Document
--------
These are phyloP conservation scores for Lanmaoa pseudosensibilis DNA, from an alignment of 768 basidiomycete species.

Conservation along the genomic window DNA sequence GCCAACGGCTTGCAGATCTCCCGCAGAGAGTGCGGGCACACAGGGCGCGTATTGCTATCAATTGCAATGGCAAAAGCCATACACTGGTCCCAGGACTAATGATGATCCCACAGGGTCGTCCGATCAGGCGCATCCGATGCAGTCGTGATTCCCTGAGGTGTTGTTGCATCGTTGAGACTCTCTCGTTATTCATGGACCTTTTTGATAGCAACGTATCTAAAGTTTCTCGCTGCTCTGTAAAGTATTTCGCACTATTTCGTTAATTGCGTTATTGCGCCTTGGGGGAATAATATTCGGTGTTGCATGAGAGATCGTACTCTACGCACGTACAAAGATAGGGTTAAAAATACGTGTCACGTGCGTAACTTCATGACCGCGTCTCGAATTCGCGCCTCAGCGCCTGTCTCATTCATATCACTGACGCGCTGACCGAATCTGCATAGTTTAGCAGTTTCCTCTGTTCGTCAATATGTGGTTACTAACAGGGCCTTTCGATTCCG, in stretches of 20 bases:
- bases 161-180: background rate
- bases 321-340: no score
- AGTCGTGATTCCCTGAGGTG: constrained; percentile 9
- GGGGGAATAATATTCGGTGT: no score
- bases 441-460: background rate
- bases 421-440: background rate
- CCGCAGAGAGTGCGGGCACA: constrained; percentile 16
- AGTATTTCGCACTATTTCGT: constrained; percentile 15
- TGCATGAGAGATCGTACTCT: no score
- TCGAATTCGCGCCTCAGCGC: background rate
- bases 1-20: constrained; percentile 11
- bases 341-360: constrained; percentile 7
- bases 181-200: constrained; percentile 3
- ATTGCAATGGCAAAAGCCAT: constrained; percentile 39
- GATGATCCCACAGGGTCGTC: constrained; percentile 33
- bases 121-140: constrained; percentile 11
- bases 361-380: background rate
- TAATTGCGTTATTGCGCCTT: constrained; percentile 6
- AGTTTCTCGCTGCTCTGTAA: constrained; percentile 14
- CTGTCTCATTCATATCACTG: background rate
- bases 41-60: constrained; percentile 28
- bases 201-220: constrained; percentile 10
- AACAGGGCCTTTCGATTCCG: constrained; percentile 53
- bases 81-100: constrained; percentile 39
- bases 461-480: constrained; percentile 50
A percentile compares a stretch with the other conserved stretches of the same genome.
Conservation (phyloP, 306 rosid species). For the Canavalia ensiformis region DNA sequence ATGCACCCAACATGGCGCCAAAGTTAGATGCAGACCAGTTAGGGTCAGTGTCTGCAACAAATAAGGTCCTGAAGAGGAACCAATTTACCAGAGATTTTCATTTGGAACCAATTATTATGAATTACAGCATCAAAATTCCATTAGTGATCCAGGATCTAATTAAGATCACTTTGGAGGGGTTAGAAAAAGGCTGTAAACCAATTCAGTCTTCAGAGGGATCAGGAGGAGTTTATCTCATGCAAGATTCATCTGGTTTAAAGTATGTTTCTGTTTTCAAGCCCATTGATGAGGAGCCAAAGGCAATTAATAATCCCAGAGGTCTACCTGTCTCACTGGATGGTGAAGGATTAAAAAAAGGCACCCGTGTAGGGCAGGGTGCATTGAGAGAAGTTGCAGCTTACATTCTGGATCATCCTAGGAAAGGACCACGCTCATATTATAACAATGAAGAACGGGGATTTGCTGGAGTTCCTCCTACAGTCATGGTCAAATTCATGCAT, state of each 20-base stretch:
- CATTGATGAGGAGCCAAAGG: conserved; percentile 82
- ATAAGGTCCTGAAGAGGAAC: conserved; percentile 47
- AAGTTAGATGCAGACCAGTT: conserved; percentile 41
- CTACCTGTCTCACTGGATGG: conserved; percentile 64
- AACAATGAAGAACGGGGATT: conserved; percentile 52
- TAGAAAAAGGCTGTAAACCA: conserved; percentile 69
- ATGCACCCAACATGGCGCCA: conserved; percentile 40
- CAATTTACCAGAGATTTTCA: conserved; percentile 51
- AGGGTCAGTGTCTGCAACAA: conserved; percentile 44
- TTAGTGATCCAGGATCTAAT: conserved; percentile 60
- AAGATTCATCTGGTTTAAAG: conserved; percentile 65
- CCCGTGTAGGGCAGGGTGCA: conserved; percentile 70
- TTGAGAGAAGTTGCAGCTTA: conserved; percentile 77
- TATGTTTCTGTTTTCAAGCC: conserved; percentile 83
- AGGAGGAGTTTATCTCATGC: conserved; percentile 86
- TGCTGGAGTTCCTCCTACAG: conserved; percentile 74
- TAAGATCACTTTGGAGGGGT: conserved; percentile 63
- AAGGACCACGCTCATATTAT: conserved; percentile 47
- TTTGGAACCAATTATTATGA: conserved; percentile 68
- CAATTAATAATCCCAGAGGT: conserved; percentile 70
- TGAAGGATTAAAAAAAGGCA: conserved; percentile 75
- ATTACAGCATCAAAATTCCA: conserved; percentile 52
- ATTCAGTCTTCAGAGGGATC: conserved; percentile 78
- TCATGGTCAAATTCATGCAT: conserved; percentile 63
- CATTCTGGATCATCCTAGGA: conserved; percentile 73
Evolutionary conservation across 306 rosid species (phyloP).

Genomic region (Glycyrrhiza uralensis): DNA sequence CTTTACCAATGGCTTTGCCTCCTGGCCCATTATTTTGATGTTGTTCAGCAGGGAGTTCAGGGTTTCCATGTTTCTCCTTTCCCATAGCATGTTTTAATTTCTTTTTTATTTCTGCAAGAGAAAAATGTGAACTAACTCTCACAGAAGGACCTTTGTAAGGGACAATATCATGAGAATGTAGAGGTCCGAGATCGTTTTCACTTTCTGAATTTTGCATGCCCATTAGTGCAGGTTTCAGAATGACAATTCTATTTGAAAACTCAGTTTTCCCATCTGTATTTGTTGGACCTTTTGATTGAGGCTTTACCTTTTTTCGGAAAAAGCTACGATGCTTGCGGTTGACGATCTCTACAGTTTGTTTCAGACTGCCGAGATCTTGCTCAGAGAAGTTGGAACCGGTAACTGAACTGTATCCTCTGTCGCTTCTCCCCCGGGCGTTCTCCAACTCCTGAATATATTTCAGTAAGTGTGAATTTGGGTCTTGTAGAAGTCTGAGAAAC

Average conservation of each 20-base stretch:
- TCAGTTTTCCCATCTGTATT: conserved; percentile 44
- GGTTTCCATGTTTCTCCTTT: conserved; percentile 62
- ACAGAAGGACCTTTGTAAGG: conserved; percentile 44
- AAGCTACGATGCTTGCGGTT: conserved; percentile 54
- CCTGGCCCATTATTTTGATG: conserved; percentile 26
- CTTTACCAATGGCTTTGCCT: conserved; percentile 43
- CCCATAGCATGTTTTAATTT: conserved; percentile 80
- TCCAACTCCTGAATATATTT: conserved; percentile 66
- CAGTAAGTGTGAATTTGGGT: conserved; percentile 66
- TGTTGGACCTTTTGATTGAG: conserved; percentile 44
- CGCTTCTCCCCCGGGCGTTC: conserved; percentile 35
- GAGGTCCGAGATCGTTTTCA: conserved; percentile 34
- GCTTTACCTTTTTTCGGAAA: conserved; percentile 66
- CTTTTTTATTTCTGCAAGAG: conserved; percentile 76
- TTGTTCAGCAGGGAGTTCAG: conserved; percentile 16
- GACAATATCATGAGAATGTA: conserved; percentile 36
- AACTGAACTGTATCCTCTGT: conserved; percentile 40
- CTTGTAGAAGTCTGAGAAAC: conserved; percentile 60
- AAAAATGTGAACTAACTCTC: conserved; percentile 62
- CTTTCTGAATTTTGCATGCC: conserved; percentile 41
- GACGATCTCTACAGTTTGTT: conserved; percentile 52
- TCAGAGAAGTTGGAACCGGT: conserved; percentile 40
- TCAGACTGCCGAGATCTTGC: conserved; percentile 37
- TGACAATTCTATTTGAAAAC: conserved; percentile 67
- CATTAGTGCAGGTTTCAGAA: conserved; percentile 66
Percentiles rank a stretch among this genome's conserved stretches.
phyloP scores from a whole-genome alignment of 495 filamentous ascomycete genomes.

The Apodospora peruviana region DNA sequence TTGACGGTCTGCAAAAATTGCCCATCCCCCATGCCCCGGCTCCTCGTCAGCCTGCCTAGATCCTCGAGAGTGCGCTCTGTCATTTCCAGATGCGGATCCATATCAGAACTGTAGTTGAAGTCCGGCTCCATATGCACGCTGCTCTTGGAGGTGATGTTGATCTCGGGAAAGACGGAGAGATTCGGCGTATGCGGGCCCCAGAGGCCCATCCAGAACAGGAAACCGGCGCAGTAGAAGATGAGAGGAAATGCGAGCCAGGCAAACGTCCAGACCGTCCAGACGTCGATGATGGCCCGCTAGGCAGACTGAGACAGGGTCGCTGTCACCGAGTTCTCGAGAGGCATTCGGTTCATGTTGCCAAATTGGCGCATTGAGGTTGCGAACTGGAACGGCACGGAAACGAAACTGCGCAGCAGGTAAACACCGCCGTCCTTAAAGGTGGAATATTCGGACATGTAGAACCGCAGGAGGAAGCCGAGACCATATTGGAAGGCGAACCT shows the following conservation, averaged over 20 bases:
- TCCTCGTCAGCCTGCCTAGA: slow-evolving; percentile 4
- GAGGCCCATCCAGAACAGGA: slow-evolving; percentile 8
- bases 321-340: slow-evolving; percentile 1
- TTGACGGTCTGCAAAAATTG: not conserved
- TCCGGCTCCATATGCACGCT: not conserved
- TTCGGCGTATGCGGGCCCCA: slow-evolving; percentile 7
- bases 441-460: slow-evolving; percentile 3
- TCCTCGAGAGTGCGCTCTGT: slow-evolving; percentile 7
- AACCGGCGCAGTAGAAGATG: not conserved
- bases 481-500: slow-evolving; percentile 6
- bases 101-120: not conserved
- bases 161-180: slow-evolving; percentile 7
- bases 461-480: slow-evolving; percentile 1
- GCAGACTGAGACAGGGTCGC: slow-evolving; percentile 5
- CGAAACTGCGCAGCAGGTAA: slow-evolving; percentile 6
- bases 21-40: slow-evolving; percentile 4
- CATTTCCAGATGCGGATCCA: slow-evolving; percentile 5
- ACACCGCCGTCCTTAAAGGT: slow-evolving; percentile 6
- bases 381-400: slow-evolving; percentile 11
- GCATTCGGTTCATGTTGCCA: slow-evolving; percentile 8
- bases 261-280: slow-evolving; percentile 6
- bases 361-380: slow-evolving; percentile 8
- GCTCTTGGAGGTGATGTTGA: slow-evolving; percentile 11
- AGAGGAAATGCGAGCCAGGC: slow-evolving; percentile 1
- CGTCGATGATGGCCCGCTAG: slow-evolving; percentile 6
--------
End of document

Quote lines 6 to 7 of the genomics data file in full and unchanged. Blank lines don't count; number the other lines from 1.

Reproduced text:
- GGGGGAATAATATTCGGTGT: no score
- bases 441-460: background rate